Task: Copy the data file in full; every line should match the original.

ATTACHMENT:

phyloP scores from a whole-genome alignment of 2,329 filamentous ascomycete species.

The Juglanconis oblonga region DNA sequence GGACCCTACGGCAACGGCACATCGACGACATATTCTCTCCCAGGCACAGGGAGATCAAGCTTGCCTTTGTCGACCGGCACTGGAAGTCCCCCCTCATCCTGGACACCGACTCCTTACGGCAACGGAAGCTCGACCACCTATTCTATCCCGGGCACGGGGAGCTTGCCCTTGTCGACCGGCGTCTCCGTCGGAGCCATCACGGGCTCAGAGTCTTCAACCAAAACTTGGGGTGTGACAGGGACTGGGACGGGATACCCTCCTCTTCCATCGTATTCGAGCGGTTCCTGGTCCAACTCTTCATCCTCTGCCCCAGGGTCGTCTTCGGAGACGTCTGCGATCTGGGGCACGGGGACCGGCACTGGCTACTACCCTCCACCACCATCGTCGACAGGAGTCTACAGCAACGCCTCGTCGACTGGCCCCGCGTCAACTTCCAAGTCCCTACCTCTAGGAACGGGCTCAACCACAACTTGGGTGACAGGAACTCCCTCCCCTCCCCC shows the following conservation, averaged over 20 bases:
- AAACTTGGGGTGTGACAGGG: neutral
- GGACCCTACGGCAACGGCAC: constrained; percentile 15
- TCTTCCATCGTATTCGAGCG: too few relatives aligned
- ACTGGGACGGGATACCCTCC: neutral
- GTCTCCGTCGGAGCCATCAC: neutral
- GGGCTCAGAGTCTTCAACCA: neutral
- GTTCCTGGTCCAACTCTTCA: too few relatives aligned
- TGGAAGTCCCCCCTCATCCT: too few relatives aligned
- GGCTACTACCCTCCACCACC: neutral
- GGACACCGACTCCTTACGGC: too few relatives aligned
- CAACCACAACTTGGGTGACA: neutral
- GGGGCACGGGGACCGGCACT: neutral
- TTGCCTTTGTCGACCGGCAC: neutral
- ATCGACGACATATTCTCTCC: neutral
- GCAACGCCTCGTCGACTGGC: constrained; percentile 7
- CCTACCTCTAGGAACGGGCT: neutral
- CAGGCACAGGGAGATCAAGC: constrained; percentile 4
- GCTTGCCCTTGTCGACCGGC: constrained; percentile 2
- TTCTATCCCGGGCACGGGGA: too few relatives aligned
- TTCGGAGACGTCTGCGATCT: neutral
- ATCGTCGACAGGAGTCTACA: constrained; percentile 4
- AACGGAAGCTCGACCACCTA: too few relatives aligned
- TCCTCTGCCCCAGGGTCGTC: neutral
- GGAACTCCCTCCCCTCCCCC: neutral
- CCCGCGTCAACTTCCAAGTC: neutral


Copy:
phyloP scores from a whole-genome alignment of 2,329 filamentous ascomycete species.

The Juglanconis oblonga region DNA sequence GGACCCTACGGCAACGGCACATCGACGACATATTCTCTCCCAGGCACAGGGAGATCAAGCTTGCCTTTGTCGACCGGCACTGGAAGTCCCCCCTCATCCTGGACACCGACTCCTTACGGCAACGGAAGCTCGACCACCTATTCTATCCCGGGCACGGGGAGCTTGCCCTTGTCGACCGGCGTCTCCGTCGGAGCCATCACGGGCTCAGAGTCTTCAACCAAAACTTGGGGTGTGACAGGGACTGGGACGGGATACCCTCCTCTTCCATCGTATTCGAGCGGTTCCTGGTCCAACTCTTCATCCTCTGCCCCAGGGTCGTCTTCGGAGACGTCTGCGATCTGGGGCACGGGGACCGGCACTGGCTACTACCCTCCACCACCATCGTCGACAGGAGTCTACAGCAACGCCTCGTCGACTGGCCCCGCGTCAACTTCCAAGTCCCTACCTCTAGGAACGGGCTCAACCACAACTTGGGTGACAGGAACTCCCTCCCCTCCCCC shows the following conservation, averaged over 20 bases:
- AAACTTGGGGTGTGACAGGG: neutral
- GGACCCTACGGCAACGGCAC: constrained; percentile 15
- TCTTCCATCGTATTCGAGCG: too few relatives aligned
- ACTGGGACGGGATACCCTCC: neutral
- GTCTCCGTCGGAGCCATCAC: neutral
- GGGCTCAGAGTCTTCAACCA: neutral
- GTTCCTGGTCCAACTCTTCA: too few relatives aligned
- TGGAAGTCCCCCCTCATCCT: too few relatives aligned
- GGCTACTACCCTCCACCACC: neutral
- GGACACCGACTCCTTACGGC: too few relatives aligned
- CAACCACAACTTGGGTGACA: neutral
- GGGGCACGGGGACCGGCACT: neutral
- TTGCCTTTGTCGACCGGCAC: neutral
- ATCGACGACATATTCTCTCC: neutral
- GCAACGCCTCGTCGACTGGC: constrained; percentile 7
- CCTACCTCTAGGAACGGGCT: neutral
- CAGGCACAGGGAGATCAAGC: constrained; percentile 4
- GCTTGCCCTTGTCGACCGGC: constrained; percentile 2
- TTCTATCCCGGGCACGGGGA: too few relatives aligned
- TTCGGAGACGTCTGCGATCT: neutral
- ATCGTCGACAGGAGTCTACA: constrained; percentile 4
- AACGGAAGCTCGACCACCTA: too few relatives aligned
- TCCTCTGCCCCAGGGTCGTC: neutral
- GGAACTCCCTCCCCTCCCCC: neutral
- CCCGCGTCAACTTCCAAGTC: neutral